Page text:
Turn off the saw, lift the lid, disengage the clutch lever (move it to the left) and roll the vise away from the blade.
Do not remove the rock from the vise!
Use the ratchet wrench to move the vise into position for the second cut. The second cut should result in a slab 1-1.5 cm thick. Start the second cut like the first.
Put your rock pieces on paper towel to dry.
Label your slabs and any other pieces you want to keep with permanent marker, or some other legible, water-resistant method. You may want to use the small saw to cut the slabs into rectangular thin section chips before labeling. Here labels are in magic marker, but if you make thin sections, epoxy can get on the labels which makes them almost impossible to read. Use white ink or paper labels (glued on with epoxy) for thin section chips.
To prevent rusting, always leave the lid opened when the saw is not in use.
Using the small saw
Put on your safety equipment. Decide where you want to cut the rock. Place the rock on the saw and make sure it can fit under the guard and is smaller than the exposed blade is high. You can use the metal slider, which helps gently and accurately advance the rock into the blade. However, it can get stuck on grit and otherwise make good cuts difficult. You can also use your hands alone to guide the rock into the blade. Either way, you need a firm, steady hand. Twisting the rock while cutting, or trying to cut edges or curves is what destroys these blades. The first cut should be on the outside edge of the rock so that when you make the second cut there is still rock to hold on to.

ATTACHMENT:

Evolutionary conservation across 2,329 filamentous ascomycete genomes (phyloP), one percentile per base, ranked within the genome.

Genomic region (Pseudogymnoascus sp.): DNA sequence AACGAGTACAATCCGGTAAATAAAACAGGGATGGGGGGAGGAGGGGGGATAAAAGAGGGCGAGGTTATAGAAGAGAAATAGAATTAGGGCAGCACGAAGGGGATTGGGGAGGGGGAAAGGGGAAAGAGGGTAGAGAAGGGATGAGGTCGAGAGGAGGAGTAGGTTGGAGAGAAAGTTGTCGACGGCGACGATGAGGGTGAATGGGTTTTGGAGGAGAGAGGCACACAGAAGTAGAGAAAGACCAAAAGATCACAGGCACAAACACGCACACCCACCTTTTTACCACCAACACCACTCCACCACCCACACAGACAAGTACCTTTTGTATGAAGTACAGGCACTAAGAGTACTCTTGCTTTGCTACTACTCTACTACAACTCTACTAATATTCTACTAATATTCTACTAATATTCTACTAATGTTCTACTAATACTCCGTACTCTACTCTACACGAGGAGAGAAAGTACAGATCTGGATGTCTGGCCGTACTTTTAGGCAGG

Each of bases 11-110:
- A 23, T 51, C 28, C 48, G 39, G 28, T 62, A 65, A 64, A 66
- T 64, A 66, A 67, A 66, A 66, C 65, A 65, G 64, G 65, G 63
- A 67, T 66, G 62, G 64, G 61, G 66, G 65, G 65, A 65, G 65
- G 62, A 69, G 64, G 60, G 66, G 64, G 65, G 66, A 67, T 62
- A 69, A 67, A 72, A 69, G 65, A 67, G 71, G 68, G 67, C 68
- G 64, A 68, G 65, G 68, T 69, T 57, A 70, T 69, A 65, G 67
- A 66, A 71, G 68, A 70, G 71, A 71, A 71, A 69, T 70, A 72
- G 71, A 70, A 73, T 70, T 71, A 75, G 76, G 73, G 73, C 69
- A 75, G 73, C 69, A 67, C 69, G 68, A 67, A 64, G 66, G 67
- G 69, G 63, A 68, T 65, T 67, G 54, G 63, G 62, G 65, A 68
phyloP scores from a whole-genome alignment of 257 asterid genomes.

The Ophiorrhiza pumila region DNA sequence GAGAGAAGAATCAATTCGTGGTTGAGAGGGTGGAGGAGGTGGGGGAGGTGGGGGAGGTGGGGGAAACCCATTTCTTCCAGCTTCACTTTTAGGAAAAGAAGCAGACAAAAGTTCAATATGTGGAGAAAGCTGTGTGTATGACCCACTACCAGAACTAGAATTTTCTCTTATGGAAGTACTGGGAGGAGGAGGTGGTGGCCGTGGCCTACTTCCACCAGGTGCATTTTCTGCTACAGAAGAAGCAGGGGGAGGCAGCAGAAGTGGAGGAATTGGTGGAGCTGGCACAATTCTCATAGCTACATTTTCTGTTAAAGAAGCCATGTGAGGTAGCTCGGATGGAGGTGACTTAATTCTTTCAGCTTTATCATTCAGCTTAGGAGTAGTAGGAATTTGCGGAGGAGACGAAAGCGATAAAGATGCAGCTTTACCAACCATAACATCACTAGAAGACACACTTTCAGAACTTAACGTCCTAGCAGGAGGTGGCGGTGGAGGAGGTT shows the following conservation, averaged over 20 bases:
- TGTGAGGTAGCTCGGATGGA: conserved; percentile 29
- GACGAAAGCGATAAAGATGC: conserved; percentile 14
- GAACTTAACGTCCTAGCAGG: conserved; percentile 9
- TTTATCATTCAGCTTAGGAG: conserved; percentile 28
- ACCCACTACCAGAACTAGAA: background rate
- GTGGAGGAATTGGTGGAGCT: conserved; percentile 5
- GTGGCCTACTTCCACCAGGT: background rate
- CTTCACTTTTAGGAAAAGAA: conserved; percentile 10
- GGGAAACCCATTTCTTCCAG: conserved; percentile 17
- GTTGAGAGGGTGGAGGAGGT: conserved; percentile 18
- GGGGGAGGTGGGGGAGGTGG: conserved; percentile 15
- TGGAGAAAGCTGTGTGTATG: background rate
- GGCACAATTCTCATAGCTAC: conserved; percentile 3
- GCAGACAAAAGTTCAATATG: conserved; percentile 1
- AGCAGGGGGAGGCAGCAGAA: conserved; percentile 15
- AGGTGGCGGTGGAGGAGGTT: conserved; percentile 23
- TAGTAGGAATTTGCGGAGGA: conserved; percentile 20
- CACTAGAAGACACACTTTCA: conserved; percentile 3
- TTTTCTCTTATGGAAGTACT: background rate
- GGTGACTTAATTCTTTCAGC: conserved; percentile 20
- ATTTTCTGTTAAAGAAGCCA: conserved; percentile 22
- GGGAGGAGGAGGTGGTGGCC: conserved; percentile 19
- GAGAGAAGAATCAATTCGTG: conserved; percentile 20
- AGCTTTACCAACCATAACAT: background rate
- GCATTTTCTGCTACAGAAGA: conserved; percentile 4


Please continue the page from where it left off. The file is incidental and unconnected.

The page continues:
Turn on the saw. The switch is located on the right side of the motor in the back right corner (circled)
Feel the sides of the blade, or watch for the coolant (water, circled). The coolant should be spraying out from the edge of the blade. If no water is visible, stop cutting and fix the problem. Gently but firmly guide your rock through the blade to make your cut. Do your best to make the cut straight, without deflecting the blade. Note that the blade is not sharp in the usual sense. It will not cut your skin unless you actually press on the blade. It will cut through fingernails, however.
When finished cutting, turn off the saw. You should make two cuts, leaving you with a smooth, even slab 1-1.5 cm thick. You can now mark the slab in pencil with the thin section template, and make four more cuts to give you a rectangular thin section chip.
Place your rock pieces on a paper towel to dry.
Once dry label the pieces you want to keep. Remember that magic marker labels are almost invisible on wet or epoxy-covered rocks. If you make thin sections chips, use white ink or paper labels glued on with epoxy.
For additional instructions on how to make thin sections, see this document. This web page was originally prepared by Heather Barrett.